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What age to talk to about puberty/sex etc?

(20 Posts)
Sorrento2014 Thu 12-Nov-15 14:02:13

My 10 yr old DS is quite a young 10 and has never really asked many questions and I have sort of been waiting for him to take the lead if I am honest! So far he has not mentioned anything that has been said in the playground, gets a bit embarrassed if anyone teases about having a friend who is a girl (which I always say is silly, it's lovely to have friends who are both boys and girls etc) However I would rather he hears factual information from us when he is ready, rather than half truths from others. I have bought a lovely book (one of those 'what's happening to me?' types) but it still seems a bit grown up for him, especially given that he has not asked yet. I have always said if there is anything he wants to ask there is no need to be worried etc so is it ok to leave it for a while longer and be led by him? Or am I just being a bit cowardly?!

WhatTimeIsItCuckoo Thu 12-Nov-15 16:11:37

Hi there, do you know if your son's school show a DVD about these things at all? My children's school show one to the year 5s towards the end of the school year and we were invited to go in and see it beforehand. It dealt with puberty very well but not really sex, though it did allude to it. My son has never asked a single question about it, or even talked about it since he saw it last June despite us stressing to him that he can anytime, though I think when my daughter sees it later this year she'll be quite different! I don't think you're being cowardly at all, he knows he can talk to you if he needs to and I do think boys generally approach this type of thing differently to girls. I don't think you'll stop the playground talk though, we're just going through that at the moment, I think all you can do is keep the lines of communication open as you are doing and he'll talk to you if and when he needs to smile.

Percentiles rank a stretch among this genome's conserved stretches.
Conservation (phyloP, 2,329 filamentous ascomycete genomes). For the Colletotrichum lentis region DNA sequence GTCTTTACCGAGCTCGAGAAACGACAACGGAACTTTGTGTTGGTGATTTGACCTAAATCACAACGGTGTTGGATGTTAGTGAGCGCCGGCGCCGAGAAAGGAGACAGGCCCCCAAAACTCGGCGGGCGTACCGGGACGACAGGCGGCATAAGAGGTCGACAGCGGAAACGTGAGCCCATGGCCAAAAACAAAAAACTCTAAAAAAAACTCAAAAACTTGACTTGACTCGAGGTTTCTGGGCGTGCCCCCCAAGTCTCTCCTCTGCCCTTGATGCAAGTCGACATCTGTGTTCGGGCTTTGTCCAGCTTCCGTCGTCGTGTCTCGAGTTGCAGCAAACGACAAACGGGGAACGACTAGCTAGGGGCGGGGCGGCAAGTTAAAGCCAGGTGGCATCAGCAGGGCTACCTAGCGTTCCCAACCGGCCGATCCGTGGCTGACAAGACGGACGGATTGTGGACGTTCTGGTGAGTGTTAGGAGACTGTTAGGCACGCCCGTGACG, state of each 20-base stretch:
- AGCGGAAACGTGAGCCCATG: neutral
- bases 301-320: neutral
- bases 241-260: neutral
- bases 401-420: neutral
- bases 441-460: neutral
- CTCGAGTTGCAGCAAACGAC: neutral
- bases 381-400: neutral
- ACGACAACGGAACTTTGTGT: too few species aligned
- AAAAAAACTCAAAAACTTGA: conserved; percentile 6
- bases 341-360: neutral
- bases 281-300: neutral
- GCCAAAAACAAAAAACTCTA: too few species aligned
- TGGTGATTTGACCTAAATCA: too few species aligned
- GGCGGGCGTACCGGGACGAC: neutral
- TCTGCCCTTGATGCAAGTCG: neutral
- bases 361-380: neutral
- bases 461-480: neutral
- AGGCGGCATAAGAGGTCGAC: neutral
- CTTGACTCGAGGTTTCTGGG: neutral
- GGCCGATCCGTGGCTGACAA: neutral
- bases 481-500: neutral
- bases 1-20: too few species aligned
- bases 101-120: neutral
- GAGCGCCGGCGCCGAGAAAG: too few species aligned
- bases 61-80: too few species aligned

ouryve Thu 12-Nov-15 16:20:20

My 11yo is very immature, but it didn't prevent him from starting puberty, this year.

You need to start having this conversation with your DS, now. If you want something to work through together, the Usborne book is very good for pre-teens, as it doesn't go into quite as much detail about sex as some of the other ones.

The PP is correct that there will also be lessons at school, but I do think you need to estalish a relationship where you take a lead in bringing up some of the more day to day stuff, as he will have some worries.